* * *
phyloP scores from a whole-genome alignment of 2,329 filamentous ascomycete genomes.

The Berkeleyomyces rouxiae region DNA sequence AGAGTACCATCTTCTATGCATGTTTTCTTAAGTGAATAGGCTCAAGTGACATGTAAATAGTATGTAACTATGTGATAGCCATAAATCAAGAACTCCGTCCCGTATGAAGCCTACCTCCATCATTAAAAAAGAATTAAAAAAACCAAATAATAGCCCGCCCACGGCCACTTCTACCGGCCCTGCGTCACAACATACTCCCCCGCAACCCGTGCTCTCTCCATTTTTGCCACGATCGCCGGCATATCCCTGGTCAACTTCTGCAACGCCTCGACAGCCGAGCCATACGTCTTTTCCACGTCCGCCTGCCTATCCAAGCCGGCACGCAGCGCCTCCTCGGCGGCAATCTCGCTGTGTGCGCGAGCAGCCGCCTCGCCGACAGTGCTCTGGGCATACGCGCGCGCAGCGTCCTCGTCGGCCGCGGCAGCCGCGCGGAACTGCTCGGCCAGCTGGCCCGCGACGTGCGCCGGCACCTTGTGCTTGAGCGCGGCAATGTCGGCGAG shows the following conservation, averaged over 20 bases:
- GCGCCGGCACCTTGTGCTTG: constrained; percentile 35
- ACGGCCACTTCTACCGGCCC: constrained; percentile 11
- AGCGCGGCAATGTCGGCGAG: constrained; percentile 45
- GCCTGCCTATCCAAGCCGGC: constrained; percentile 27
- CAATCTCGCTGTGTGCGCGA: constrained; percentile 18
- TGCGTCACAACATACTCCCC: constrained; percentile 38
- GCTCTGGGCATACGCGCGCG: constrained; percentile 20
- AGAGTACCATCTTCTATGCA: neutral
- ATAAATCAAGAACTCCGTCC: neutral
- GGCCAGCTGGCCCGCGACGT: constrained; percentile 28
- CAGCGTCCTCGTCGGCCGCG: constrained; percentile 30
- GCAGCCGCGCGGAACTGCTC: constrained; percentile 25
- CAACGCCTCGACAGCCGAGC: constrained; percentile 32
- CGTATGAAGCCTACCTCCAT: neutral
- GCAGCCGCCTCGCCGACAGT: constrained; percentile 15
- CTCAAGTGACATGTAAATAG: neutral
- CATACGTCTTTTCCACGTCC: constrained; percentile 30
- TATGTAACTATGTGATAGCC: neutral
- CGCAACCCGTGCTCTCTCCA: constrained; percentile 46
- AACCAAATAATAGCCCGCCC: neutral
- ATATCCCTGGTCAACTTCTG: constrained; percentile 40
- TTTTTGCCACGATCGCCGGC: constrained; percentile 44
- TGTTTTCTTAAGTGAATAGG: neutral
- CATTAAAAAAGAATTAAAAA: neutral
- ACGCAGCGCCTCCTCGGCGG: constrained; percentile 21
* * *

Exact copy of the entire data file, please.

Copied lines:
phyloP scores from a whole-genome alignment of 2,329 filamentous ascomycete genomes.

The Berkeleyomyces rouxiae region DNA sequence AGAGTACCATCTTCTATGCATGTTTTCTTAAGTGAATAGGCTCAAGTGACATGTAAATAGTATGTAACTATGTGATAGCCATAAATCAAGAACTCCGTCCCGTATGAAGCCTACCTCCATCATTAAAAAAGAATTAAAAAAACCAAATAATAGCCCGCCCACGGCCACTTCTACCGGCCCTGCGTCACAACATACTCCCCCGCAACCCGTGCTCTCTCCATTTTTGCCACGATCGCCGGCATATCCCTGGTCAACTTCTGCAACGCCTCGACAGCCGAGCCATACGTCTTTTCCACGTCCGCCTGCCTATCCAAGCCGGCACGCAGCGCCTCCTCGGCGGCAATCTCGCTGTGTGCGCGAGCAGCCGCCTCGCCGACAGTGCTCTGGGCATACGCGCGCGCAGCGTCCTCGTCGGCCGCGGCAGCCGCGCGGAACTGCTCGGCCAGCTGGCCCGCGACGTGCGCCGGCACCTTGTGCTTGAGCGCGGCAATGTCGGCGAG shows the following conservation, averaged over 20 bases:
- GCGCCGGCACCTTGTGCTTG: constrained; percentile 35
- ACGGCCACTTCTACCGGCCC: constrained; percentile 11
- AGCGCGGCAATGTCGGCGAG: constrained; percentile 45
- GCCTGCCTATCCAAGCCGGC: constrained; percentile 27
- CAATCTCGCTGTGTGCGCGA: constrained; percentile 18
- TGCGTCACAACATACTCCCC: constrained; percentile 38
- GCTCTGGGCATACGCGCGCG: constrained; percentile 20
- AGAGTACCATCTTCTATGCA: neutral
- ATAAATCAAGAACTCCGTCC: neutral
- GGCCAGCTGGCCCGCGACGT: constrained; percentile 28
- CAGCGTCCTCGTCGGCCGCG: constrained; percentile 30
- GCAGCCGCGCGGAACTGCTC: constrained; percentile 25
- CAACGCCTCGACAGCCGAGC: constrained; percentile 32
- CGTATGAAGCCTACCTCCAT: neutral
- GCAGCCGCCTCGCCGACAGT: constrained; percentile 15
- CTCAAGTGACATGTAAATAG: neutral
- CATACGTCTTTTCCACGTCC: constrained; percentile 30
- TATGTAACTATGTGATAGCC: neutral
- CGCAACCCGTGCTCTCTCCA: constrained; percentile 46
- AACCAAATAATAGCCCGCCC: neutral
- ATATCCCTGGTCAACTTCTG: constrained; percentile 40
- TTTTTGCCACGATCGCCGGC: constrained; percentile 44
- TGTTTTCTTAAGTGAATAGG: neutral
- CATTAAAAAAGAATTAAAAA: neutral
- ACGCAGCGCCTCCTCGGCGG: constrained; percentile 21